Hamlet does Chicago

November 28, 2007

Wednesday is always my last day at the RSNA. I have tried in the past to stay the whole week, but Thursday and Friday I was a zombie. I wish I could go the distance, because some of the best sessions come at the end.

Wednesday is always my last day at the RSNA. I have tried in the past to stay the whole week, but Thursday and Friday I was a zombie. I wish I could go the distance, because some of the best sessions come at the end.

As always, this year's meeting has been amazing. So many topics. So many informed, intelligent people presenting really sound ideas and positions, often diametrically opposed.

Are radiology and radiologists at risk of being marginalized? Turned into a commodity? (You can get your imaging studies on eBay now.) Or are we about to get overwhelmed with work as CT colonography and breast MRI are accepted by payers?

Is mammography a threatened specialty or a burgeoning field? For a while, it was a loss leader, with a giant sword held over us by the legal community. Now it may be one of the most profitable areas radiologists have, and no one is trying to take it.

Should radiology training be changed? Actually, I learned today, change is already in the works. Subspecialization will begin much sooner for residents, and the whole board certification process will be revamped. The written boards will be modified to include far more practical information and fewer zebras. This sounds good.

Unfortunately, the American Board of Radiology has decided to phase out the oral boards. Big mistake. It is impossible to practice quality radiology if you don't spend at least one night reviewing the entire field, popping Tums, sitting on a toilet in a rundown hotel in Louisville.

Are CT scans being overutilized in the ER? Probably, but who decides which ones are inappropriate? Would you let your child go under the knife because "her physical exam is pretty classic for appendicitis"?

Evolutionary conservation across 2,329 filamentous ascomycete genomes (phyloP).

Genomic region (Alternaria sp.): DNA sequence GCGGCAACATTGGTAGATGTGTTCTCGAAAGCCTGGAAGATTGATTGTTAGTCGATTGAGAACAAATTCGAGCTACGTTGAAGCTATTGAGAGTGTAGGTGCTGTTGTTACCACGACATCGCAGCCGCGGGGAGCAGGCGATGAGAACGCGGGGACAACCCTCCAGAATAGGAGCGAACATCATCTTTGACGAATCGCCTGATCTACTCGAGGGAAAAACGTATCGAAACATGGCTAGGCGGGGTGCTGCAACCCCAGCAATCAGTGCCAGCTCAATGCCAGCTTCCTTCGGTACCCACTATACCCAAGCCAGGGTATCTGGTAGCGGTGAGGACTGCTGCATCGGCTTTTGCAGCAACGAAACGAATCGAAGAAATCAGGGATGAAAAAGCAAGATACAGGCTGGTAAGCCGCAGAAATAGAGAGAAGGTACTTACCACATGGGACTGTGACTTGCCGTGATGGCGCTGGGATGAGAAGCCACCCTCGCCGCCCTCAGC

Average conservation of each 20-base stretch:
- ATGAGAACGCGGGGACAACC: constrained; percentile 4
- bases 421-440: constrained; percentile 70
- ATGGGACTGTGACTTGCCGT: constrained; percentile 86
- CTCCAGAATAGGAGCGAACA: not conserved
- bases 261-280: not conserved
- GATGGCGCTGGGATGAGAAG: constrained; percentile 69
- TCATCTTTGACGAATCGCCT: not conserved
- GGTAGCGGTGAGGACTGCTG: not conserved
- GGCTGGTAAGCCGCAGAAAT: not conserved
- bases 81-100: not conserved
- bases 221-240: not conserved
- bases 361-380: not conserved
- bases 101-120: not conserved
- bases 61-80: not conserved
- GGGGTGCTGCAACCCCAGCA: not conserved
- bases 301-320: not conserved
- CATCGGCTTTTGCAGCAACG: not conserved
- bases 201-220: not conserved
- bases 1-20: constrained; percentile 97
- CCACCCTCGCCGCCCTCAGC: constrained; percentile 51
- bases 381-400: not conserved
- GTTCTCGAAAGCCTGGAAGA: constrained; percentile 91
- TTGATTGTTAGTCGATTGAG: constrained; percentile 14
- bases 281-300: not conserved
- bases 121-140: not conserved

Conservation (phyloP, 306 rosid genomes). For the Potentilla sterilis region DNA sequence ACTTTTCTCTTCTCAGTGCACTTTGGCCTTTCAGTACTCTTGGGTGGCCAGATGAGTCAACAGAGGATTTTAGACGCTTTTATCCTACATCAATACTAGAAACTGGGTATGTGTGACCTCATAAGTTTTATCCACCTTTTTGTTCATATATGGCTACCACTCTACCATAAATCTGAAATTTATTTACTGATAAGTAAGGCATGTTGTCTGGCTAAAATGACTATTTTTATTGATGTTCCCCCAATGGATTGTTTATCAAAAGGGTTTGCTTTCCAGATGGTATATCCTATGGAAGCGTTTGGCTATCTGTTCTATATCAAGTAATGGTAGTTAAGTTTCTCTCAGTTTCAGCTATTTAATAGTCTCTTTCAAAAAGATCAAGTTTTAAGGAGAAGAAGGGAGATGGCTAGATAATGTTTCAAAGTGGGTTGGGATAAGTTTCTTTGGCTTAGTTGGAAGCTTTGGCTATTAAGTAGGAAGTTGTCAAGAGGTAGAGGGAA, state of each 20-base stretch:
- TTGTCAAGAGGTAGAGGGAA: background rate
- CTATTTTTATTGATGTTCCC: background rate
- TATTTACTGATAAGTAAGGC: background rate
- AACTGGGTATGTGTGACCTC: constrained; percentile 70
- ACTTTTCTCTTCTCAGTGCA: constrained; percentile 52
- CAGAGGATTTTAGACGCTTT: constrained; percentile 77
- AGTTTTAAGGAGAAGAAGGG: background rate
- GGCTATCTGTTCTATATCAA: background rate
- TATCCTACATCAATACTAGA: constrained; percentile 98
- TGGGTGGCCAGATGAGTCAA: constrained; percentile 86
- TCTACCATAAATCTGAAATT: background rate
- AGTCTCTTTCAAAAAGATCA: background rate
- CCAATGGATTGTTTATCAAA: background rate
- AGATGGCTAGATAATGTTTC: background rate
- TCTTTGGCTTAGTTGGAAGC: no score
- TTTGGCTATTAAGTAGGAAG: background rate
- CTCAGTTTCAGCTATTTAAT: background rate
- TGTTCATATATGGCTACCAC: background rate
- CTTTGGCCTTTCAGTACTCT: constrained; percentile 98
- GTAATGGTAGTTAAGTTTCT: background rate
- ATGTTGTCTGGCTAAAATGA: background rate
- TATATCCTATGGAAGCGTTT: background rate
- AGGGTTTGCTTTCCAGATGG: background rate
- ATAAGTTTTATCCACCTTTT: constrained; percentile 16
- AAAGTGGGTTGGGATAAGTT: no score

Are the doses from CT scans a serious national healthcare risk? Eight bizillion papers and authorities say they are. And, if you believe the Linear No Threshold theory is true, they may be right. Personally, I tell my patients any x-ray exam done for legitimate indications is far less risky than the car ride the patient took to the hospital. Not zero risk, but less.

Are small radiology groups like mine at risk of being replaced by teleradiology groups contracted by the hospital, so the hospital can skim off part of the professional component and make a little more profit on every exam? Or will the subsequent rise in overutilization and inappropriate tests on inpatients result in a net loss? Let's not test the question, please.

Is ultrasound on the decline with radiologists, in favor of more glamorous modalities? Or have the machines gotten so cheap and user-friendly that even your garbage man thinks he can buy one and do it just as well as us?

"It will be far more convenient for you, Mrs. Smith, if I just do your scan in the back of my truck."

In an increasingly consumer-driven healthcare system, should we be talking more to patients? Many radiologists feel too busy to stop and introduce themselves. Some mammographers give the results of every diagnostic exam to the patient personally and claim it takes less than one minute per patient. One group sends every patient a letter with the name of the radiologist who read their study, a CD with the exam and report, and a number to call if they have any questions.

I like the idea of more contact with patients, putting a face on radiology. But I would rather hug a cactus than increase the interruptions in my workday.

This meeting is exciting and exhausting. I give every year to the R & E foundation, so once or twice a day I can relax in the nice lounge reserved for donors. If you join the President's circle ($1500 donation), you get a free lunch as well. I used to think the regular food in McCormick Place was high.

Hopefully, I will see you next year in Chicago.